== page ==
Tom Griffiths: the future of FanDuel is more social

Steven Loeb · May 20, 2016 · Short URL:

The company will be expanding internationally for the first time, with a soccer league in the U.K.

At Vator Splash Spring last week, Paul Martino, Partner at Bullpen Capital, and Tom Griffiths, CPO and Co-founder of FanDuel, talked about a number of things, including how the company came to be, and how it has gotten itself through its current scandals. 

The most obvious next question to ask is: what's next for FanDuel?

"We've grown so quickly that a lot of our engineering team focused on that growth, helping to scale out the architecture so we could keep to with 2 to 3x growth. And they're really building a product experience, while it's been successful, there's a lot more to come than you can imagine," said Griffiths.

"There is basic way to play, but we want to make it more accessible to people. We're making things like, making contests to make it easier for new users to come on and play, giving people more information so they can build better lineups. We bought a company called Numberfire, whose mission is to make sports fans smarter, so we're plugging their analytics to help our users."

The company is also going to be looking at making the site more social.

"We also recognize that traditional fantasy sports is really social. So nine out of 10 people play with co-workers or friends, whereas, with daily, it's kind of the opposite, a lot of people individually too. So we're looking at ways bring in that social component so they find it easier to play with friends," he said.

Martino asked him to elaborate on what is happening on the content side of the site, and specifically how FanDuel affects viewership.

"When people start playing FanDuel, and fantasy in general, there's a real incentive to consumer sports content. Whether that's researching your team, or watching that game between the Browns and the Jets that you wouldn't care about otherwise but you've got a few players in there. Once you start playing FanDuel, what we've seen is that you consumer 40 percent more sports, which is great because our audience is younger than a traditional fantasy audience," said Griffith.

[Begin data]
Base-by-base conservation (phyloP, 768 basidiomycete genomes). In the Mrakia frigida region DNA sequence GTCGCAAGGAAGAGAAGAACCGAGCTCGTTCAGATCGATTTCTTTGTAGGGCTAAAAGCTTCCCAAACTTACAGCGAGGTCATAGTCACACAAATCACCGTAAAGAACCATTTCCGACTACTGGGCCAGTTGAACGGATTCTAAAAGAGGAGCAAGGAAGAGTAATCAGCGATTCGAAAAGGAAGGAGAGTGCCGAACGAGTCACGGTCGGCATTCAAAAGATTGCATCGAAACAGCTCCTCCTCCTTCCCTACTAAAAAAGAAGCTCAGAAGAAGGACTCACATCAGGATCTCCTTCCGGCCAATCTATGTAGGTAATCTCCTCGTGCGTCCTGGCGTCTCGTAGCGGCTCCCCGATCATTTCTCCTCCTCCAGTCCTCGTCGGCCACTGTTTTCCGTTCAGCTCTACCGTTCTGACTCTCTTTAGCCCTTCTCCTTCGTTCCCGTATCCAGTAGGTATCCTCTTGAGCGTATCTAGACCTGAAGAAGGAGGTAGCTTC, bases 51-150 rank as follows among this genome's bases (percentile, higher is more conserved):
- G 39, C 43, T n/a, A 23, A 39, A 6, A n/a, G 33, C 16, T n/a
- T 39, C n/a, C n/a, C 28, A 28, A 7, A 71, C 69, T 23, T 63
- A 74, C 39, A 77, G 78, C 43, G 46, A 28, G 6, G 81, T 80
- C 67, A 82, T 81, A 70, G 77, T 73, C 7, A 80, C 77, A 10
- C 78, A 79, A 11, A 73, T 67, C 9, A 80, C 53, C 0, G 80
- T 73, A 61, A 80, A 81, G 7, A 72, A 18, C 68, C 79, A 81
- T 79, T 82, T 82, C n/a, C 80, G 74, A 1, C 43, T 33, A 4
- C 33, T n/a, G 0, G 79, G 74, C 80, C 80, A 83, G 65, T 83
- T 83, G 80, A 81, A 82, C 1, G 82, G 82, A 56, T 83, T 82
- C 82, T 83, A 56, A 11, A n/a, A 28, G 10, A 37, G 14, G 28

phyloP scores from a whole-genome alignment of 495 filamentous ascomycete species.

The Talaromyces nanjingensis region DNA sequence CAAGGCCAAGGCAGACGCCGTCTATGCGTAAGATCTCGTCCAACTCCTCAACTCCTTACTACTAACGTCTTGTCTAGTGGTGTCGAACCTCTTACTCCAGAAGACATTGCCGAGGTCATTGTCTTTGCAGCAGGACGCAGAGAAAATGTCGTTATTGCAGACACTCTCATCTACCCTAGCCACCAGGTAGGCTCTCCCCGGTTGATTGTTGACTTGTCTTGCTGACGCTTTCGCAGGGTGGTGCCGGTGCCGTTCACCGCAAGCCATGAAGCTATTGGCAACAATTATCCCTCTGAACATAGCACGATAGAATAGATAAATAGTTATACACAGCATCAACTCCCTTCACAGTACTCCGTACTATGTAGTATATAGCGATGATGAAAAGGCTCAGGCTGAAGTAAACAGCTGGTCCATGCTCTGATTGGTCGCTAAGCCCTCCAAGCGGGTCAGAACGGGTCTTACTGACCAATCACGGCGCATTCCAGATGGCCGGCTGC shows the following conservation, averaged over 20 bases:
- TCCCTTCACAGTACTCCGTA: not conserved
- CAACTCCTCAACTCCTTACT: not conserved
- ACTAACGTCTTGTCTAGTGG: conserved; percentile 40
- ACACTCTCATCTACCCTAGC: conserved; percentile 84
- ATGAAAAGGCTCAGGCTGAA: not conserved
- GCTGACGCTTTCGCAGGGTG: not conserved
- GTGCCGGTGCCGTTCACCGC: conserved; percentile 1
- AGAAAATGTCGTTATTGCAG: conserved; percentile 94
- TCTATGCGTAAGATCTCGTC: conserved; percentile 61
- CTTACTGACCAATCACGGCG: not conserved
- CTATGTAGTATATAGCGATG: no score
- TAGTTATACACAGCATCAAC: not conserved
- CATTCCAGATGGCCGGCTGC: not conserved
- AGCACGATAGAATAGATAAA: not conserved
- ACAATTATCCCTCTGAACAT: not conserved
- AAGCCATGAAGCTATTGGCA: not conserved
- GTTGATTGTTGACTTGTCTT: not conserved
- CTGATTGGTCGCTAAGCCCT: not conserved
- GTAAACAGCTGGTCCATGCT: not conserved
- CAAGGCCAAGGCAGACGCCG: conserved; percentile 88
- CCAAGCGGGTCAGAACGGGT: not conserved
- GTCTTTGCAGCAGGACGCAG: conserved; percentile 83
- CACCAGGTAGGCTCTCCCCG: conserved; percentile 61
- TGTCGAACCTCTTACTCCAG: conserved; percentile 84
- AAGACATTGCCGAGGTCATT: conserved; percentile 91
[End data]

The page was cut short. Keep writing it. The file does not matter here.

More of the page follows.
That helps the leagues and teams see how FanDuel can help them grow their audiences, and "change the way people consumer sports."

"We think that can only grow. If we integrate more, let's say, our experiences watching live sports, how great would it be if you could see your fantasy scoring right next to the game? So there's alll sorts of interesting context experiences we can create."

In terms of new markets, Griffiths said that this will be a big year for FanDuel, as it is launching in a new market for the first time: the United Kingdom, with a new product centered around soccer.

He acknowledged the irony of being a U.K-based company that launched in the U.S., then turning into a U.S.-based company launching in the U.K.

"There are a few differences to how we build a product in the U.K. Obviously, there are more choices when it comes to company naming over there, so we need to differentiate. Fantasy isn't quite as federal as it is here, but we think if we can combine the two we can actually make a new kind of product," he said.

Thanks to our amazing top-tier Splash Spring 2016 sponsors: KPMGJavelin Venture PartnersSAP Startup Focus ProgramBread and ButterKapor Center for Social ImpactLyftAvison YoungTubemogulWendel Rosen and

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Hubdub Ltd is a VC funded start-up based in Edinburgh and San Francisco that aims to be the world’s largest developer of premium social games for sports fans. Its main product, FanDuel, transforms traditional fantasy sports ($1bn, 30m people market) into an instant gratification daily game where users win cash prizes every day. It is played on, via white label partners such as, and in future on Facebook and mobile.